posted on Aug, 8 2016 @ 11:49 PM
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Thanks for the opportunity to get into the subject matter more thoroughly.

If rapid worldwide population growth is your goal, then yes, a decentralized model is surely best.

If slower worldwide population growth, and an eventual plateau is your goal, then easier to manage localities might work better.

Also current infrastructure seems to be running into the limits of much further growth at all.

So a shift seems to be both practical, necessary, and the morally responsible choice to allow greater growth (and thereby value).

It seems to me you are focusing too much on individual transactions between 2 enterprises.

As an expert in software, you would not barter your software for only food.

As a single person, or a part of a family, you would likely barter your skills as a worker, in an enterprise, so you could use many different enterprises.

Each enterprise would also barter their unique product or service, in forming a whole city.

And if all enterprises desired make a whole city, then no further barter is needed other than the upfront implementation decisions, which would take many years.

After implementation, wouldn't this end be much more pleasant than the volatility of continual partial barter?

Hey, like one and done. Isn't that a saying from the Fed?

Since my earlier reply was quite crude, here is quick snapshot of 64 industries that could comprise a city, and their weights relative to each other.

1.bp.blogspot.com...

If you want, we can get into who uses who, amongst all the enterprises, but most people might find that extremely boring.
edit on 8-8-2016 by InachMarbank because: changed link

edit on 9-8-2016 by InachMarbank because: (no reason given)



posted on Aug, 9 2016 @ 01:45 AM
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a reply to: InachMarbank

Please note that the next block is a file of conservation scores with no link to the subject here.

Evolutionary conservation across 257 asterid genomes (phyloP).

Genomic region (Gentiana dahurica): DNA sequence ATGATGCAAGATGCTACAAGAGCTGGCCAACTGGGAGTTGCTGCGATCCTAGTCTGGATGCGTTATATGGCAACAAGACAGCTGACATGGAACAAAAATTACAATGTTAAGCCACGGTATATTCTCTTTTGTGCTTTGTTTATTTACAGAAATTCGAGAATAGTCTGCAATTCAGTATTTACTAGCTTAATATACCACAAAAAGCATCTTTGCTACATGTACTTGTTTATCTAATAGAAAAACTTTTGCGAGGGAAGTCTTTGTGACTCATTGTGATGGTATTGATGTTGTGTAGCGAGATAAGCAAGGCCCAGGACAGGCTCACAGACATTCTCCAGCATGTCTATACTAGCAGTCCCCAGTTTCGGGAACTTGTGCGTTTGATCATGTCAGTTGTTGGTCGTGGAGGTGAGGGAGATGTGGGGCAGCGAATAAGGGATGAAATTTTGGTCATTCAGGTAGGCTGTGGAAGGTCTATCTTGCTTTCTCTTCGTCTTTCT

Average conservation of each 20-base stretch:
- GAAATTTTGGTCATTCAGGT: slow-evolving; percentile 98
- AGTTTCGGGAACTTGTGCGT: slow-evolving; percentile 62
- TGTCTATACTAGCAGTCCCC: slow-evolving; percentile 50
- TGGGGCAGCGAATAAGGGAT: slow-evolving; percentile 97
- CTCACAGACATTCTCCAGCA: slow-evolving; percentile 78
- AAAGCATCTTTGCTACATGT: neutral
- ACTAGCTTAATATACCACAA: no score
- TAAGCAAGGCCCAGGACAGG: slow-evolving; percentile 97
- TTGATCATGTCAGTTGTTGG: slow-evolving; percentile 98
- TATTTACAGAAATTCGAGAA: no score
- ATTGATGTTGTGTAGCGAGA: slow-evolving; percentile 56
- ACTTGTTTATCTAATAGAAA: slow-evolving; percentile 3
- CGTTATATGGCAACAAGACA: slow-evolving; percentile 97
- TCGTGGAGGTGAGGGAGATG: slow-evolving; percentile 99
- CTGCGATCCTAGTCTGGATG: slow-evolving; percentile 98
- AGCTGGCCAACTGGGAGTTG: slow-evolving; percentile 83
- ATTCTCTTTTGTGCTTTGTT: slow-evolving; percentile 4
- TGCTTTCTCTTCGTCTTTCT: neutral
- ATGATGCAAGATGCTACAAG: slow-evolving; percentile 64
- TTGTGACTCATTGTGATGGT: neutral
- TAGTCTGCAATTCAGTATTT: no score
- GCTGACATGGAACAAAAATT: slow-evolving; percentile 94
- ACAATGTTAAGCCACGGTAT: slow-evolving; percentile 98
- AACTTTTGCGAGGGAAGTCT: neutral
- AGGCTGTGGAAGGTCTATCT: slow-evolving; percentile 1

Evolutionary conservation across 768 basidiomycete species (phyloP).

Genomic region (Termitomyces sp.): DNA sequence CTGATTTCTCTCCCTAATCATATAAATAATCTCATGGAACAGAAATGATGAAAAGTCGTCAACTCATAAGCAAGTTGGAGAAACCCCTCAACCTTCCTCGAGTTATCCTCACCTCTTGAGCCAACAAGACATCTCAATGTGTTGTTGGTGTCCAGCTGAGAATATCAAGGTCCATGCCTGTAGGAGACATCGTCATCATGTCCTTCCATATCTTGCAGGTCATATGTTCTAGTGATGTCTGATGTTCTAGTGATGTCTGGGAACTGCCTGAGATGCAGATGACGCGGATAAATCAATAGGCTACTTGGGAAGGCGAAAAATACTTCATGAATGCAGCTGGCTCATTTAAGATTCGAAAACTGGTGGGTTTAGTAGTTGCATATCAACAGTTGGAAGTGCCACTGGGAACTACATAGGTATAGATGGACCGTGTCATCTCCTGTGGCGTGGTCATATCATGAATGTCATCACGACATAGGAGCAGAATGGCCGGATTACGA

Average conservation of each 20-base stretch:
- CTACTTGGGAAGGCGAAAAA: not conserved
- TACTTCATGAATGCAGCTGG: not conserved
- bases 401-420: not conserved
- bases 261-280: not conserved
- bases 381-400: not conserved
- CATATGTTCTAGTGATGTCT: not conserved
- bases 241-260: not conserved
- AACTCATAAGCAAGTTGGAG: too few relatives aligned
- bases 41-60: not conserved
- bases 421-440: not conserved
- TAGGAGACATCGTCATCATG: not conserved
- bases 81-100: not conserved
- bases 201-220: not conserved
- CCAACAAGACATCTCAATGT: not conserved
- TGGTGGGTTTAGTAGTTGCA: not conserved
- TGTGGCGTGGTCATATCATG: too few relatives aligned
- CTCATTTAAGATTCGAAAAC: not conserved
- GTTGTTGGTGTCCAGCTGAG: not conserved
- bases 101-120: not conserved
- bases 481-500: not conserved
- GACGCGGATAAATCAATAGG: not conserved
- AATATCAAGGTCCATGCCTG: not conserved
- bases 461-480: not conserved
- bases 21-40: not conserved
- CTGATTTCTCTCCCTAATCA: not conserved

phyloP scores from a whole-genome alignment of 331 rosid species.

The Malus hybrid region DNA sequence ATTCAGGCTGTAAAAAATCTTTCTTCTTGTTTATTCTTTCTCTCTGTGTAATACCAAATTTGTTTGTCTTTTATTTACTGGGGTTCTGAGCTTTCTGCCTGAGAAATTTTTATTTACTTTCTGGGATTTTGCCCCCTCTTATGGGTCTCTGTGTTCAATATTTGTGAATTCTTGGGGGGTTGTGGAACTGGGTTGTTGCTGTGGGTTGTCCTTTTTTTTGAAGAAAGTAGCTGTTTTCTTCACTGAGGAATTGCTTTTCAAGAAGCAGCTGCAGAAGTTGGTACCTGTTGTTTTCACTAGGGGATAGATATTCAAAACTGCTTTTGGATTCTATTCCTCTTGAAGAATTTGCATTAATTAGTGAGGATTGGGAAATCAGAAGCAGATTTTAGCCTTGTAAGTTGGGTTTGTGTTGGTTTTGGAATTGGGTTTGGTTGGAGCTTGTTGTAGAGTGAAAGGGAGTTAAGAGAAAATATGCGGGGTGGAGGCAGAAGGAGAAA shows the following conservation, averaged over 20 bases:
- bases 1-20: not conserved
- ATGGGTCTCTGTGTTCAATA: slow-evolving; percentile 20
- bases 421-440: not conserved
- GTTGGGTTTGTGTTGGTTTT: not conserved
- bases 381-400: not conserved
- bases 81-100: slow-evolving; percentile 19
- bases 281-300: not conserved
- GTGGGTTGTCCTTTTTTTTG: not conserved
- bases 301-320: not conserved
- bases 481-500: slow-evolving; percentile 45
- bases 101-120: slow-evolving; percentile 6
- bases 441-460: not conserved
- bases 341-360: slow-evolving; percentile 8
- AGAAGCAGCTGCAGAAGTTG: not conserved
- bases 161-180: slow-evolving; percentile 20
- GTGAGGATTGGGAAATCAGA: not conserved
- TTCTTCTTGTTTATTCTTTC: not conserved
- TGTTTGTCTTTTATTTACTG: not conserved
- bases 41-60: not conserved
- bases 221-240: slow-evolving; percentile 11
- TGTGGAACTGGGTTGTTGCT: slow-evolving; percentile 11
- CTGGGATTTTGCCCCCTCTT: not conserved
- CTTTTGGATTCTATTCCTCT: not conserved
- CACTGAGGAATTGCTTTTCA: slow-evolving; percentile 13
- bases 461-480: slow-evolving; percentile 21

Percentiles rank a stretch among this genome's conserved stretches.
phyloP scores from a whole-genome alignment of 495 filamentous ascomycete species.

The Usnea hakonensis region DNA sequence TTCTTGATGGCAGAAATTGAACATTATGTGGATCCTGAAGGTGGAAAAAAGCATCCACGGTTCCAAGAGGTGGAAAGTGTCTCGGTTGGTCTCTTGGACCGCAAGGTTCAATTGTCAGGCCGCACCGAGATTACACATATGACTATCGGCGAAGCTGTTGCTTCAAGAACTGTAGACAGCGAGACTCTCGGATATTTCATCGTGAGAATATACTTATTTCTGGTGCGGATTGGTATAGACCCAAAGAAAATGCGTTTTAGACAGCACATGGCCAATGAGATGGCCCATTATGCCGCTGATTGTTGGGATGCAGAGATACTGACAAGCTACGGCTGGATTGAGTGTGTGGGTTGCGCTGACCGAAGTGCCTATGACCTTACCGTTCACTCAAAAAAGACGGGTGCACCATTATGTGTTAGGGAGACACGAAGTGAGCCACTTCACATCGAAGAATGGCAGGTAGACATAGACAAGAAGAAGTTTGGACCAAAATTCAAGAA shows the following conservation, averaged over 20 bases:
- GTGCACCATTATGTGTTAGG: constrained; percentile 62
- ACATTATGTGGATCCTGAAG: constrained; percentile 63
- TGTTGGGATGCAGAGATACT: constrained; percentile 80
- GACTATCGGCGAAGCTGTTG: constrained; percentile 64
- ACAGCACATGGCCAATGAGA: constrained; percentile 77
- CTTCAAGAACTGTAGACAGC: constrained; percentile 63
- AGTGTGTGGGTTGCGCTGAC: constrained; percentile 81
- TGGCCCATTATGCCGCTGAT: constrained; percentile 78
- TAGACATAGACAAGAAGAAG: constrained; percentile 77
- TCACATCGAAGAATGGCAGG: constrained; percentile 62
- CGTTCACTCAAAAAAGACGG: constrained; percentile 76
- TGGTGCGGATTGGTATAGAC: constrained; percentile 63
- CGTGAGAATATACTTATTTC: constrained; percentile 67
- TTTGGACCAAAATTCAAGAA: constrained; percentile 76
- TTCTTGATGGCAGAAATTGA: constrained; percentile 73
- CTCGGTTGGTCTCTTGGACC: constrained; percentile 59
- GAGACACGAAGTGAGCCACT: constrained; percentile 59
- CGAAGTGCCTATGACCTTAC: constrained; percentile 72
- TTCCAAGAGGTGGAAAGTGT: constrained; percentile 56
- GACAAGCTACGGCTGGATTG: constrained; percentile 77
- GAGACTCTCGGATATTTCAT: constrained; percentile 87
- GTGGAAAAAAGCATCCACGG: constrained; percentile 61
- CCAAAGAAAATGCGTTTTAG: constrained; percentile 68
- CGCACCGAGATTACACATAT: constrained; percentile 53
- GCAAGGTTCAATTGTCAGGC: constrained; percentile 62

well now I am interested. But we have to see that some of those industries require a partner with a global reach. It strikes me as curious to know how that relationship would interact in this scenario. A couple of examples elements, semiconductors, industrial inks, routers/switches could not necessarily be possible in ever locality due to proximity or lack thereof to naturally occurring elements which make those industries possible. So the system of barter becomes a bit more difficult and complicated when the partners are on two different continents. In this example, how would the relationship be possible through barter for these two partners without the use of a standardized currency, such as gold or silver? Or God forbid, bank notes.

Would it not take a long chain of transactions to make this possible, thus significantly increasing time of delivery for both the raw material AND the end product.



posted on Aug, 9 2016 @ 02:32 AM
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originally posted by: InachMarbank
It seems to me you are focusing too much on individual transactions between 2 enterprises.

As an expert in software, you would not barter your software for only food.


What else would I barter it for? Any specific employer isn't going to be able to meet all of my needs at one time. If I barter with the restaurant owner he can't do anything to cover my rent. If I instead work for my landlord I'll have shelter but not food. The only way I can have both is to work for both simultaneously, but that means dividing my time in two. What if I want to do something like go to a baseball game? What do I have to barter with the stadium owner?


As a single person, or a part of a family, you would likely barter your skills as a worker, in an enterprise, so you could use many different enterprises.